Dodging the RoadkillClarksville, Tn — Alright, let’s keep a few things in mind here.  First, I am NOT a motorcycle expert.  As I have well documented here, I’m into my third year of being a biker, riding my Harley Davidson Ultra Limited all over the country.  To date, over 73,000 miles. 

My history with the motorcycle does not go back as far as some of you.  I wish it had, but it doesn’t.  I would LOVE to be called an OLD SCHOOL biker, but I’m not. 

My history with Harley Davidson doesn’t date back to the sixties, or seventies or even the eighties.  I wish it did.  I’m a sponge for knowledge and would love to able to “rattle” off this knowledge when I get around other bikers, but I’m still trying to identify “panheads” and “steelheads” and such. 

So keep this all in perspective. This blog is about one man’s journey and my experiences, including all of YOU and how you’ve helped me become a better biker. 

What I DO know is I LOVE MY HARLEY!  When I decided to buy a motorcycle it was always going to be a Harley Davidson.  Why wouldn’t it be? 


You bet my first bike would be a Harley.  A Harley Street Glide Special.  Beautiful bike.  Hated to trade it, but bought my new Ultra Limited and I couldn’t be happier.  So that’s my story. 

But wait, there’s more.

I ride with a lot of bikers who don’t ride a Harley.  They love their bikes.  It’s their bike of choice and I respect that.  After all, it doesn’t matter what you ride, it only matters that you ride.  

Now, it’s been a “down” time for the Harley Davidson Company.  Sales are off, projections are not stacking up and everybody has a theory.  I promise you, Harley Davidson Corporate has a theory and a plan to turn things around.  We all have opinions about why HD is in the shape it’s in.  Here are a few I’ve heard:

First, their products are too high.  I agree.  It’s not a cheap investment.  It holds good trade in value, but it ain’t cheap.

Second, younger bikers are preferring a sport bike, and something less expensive.   Apparently HD doesn’t sell what they want.  This younger generation doesn’t want a bigger bike, not to mention, a lot of “Millennials” are riding scooters.  The observation has been made that they may NEVER want to buy a Harley Motorcycle.  Who knows?

I ride with Honda Gold Wings, Triumphs, and an Indian or two.  They’re great bikes, but they’re not a Harley. I mean no disrespect, but HarIey Davidson IS motorcycles.  When the average “Joe” thinks bikers, he thinks Harley.  There are a lot of other choices out there and Harley Davidson has to compete with all of that.  They’ve had some mechanical issues that get WAY more attention than other companies, so people think their product is not as good as it should be.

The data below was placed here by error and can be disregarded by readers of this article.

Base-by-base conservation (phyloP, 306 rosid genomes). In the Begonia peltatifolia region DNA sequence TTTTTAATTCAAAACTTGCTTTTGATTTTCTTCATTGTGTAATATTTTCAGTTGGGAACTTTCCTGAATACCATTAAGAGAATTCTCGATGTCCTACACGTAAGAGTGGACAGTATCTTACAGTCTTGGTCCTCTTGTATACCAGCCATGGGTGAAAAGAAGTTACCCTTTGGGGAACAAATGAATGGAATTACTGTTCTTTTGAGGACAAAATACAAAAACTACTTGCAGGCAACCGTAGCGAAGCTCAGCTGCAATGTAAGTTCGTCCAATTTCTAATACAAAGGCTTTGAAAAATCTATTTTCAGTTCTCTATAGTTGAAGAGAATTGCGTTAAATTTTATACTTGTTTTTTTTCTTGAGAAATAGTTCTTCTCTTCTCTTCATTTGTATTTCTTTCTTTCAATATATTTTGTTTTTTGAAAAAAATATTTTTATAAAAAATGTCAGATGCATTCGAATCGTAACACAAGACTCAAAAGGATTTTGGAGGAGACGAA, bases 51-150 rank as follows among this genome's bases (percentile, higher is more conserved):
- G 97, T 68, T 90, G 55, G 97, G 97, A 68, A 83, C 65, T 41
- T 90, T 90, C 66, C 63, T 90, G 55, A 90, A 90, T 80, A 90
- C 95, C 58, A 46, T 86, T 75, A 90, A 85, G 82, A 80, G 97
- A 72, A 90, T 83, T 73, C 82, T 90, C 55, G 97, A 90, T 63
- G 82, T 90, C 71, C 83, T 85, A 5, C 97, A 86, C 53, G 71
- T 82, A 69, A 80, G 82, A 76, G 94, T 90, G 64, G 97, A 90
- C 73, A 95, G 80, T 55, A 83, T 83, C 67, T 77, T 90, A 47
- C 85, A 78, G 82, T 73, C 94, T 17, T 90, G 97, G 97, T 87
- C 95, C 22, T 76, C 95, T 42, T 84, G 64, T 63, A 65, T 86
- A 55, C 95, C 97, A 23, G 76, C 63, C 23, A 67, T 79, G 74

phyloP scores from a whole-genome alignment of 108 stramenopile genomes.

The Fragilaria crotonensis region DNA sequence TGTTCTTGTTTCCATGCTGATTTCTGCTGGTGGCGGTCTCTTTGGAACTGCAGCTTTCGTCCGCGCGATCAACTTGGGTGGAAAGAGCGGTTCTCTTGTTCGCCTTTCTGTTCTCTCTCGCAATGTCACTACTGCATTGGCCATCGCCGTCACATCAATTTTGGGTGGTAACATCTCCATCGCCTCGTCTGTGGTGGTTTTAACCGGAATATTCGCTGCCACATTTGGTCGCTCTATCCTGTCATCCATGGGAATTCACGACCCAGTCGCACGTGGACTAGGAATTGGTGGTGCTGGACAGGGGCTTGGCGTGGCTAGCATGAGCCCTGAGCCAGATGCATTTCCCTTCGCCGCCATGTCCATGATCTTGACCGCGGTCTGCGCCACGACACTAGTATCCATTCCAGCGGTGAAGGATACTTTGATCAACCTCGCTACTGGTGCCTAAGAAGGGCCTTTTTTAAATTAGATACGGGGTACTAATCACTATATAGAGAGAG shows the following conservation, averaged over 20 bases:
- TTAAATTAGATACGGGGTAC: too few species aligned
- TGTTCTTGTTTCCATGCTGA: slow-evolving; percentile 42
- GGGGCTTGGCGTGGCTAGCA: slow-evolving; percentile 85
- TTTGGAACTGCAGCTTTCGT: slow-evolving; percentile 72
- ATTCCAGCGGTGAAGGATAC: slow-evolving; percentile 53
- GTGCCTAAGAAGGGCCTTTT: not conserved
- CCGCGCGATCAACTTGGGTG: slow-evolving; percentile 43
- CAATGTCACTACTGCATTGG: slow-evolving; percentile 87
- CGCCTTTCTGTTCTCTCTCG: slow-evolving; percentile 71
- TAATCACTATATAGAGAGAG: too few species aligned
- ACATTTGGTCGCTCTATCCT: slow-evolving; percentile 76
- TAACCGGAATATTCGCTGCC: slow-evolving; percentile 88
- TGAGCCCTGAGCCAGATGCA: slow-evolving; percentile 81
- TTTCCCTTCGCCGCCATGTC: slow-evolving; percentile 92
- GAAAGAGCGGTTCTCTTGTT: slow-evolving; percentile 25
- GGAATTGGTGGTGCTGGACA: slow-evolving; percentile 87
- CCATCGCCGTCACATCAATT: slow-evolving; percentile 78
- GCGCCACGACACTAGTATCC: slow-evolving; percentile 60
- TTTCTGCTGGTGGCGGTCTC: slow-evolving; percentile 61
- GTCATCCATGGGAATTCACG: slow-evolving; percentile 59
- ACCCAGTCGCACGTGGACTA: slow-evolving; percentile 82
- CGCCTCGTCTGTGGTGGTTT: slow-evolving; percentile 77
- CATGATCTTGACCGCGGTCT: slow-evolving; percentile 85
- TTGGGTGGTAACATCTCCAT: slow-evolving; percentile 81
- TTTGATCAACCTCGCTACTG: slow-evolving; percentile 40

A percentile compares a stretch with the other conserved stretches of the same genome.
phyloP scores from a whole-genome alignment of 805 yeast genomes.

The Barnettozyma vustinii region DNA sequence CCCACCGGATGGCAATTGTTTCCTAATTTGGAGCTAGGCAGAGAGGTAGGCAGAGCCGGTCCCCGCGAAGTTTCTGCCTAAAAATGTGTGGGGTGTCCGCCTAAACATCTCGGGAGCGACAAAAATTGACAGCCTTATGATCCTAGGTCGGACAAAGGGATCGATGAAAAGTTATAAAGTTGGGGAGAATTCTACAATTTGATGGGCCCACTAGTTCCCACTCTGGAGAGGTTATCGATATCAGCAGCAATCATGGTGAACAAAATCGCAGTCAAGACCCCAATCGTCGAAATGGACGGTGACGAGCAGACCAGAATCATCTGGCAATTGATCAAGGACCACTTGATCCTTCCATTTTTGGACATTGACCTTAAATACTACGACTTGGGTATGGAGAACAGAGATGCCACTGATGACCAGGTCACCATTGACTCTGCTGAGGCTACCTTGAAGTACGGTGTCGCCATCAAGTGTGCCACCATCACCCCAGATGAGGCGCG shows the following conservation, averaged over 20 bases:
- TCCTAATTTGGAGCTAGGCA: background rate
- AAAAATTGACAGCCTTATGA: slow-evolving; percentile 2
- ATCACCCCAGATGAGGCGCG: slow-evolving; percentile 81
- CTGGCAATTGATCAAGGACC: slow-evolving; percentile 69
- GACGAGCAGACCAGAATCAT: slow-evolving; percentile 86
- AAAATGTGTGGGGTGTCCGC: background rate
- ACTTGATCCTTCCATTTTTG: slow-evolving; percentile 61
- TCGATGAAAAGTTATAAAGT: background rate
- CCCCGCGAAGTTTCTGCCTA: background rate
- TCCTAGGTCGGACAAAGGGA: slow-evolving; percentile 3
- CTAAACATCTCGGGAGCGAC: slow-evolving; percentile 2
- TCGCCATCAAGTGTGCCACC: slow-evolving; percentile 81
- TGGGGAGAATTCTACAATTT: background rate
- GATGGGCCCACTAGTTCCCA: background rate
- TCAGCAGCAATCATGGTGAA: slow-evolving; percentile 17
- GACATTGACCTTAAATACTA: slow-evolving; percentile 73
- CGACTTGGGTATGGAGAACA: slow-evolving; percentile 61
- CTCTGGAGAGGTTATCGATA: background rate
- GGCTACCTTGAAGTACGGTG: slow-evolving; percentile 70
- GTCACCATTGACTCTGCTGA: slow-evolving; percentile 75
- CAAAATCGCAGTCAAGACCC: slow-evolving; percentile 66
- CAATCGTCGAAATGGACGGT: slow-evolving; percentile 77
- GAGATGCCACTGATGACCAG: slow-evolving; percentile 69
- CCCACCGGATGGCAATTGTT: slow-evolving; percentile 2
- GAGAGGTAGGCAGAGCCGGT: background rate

COMPETITION!  It makes for a good market, and it’s the best thing for the consumer.  Harley will get their “ducks” in a row and figure it out. 

So why do I think that HD needs to turn things around?  Well, financially, the company needs to find a way to bring the excitement of their product back into the showroom.  At a price that’s not overwhelming to the new rider.  They also need to find their “MOJO” again and come stomping into the room like the biggest badass at the party.  

Hank Motorcycle

Hank and his Ultra-Limited

Sales have been off about 9% and they’re closing an assembly plant in Kansas City Missouri, to move that operation to York Pennsylvania.  Now, that’s a business decision to consolidate operations to save hard costs in making their product. 

I ran a business, and before you shout, “it’s all about the money” you’re right, it’s ALL ABOUT THE MONEY.  You see, companies need to make money to pay their staff and develop new products.  It’s the American dream.  Build a company, make money, have success and move on. 

If ever there was an American icon, it’s Harley Davidson.  If Harley Davidson were to go bankrupt, or eventually fold up operations, it would be a terrible blow to the sport.  Nobody, regardless of what you ride, wants to see that day. 

 We need Harley Davidson motorcycles rolling all over this country.  We need Harley riders perpetuating the culture and adding their piece of history to the culture.  

Harley Davidson has been down this road before.  Some opinions even believe that they spend too much time and effort on the training school they have to get more riders into the sport.  Others believe that HD spent too much time developing other products and turned their attention away from the motorcycle.  Recalls and other mechanical issues prove that.  

But sales are down this year and that’s not good.    

The problem I see, is that a lot of the “Older Generation” is on a Harley and while we’re great customers and have been around a while, what you’re seeing is that the younger rider wants his or her own thing.  They want a different riding experience that what the “old man”had and HD had better figure out what that is.

I’ve had a great experience with my relationship with Harley Davidson, and they don’t pay me to say that.  I truly have had a great experience.  All the people who told me I would regret buying a Harley were wrong. 

So far so good. 

My bikes have been superb.  I’ve kept them serviced and clean.  I’ve developed relationships with ownership, sales and service departments.  We’re like a family.  You take care of me, and I’ll be your customer.

Keep the faith.  Harley Davidson Motorcycles are great bikes and the company will figure out how to make the bottom line work.

Just my opinion.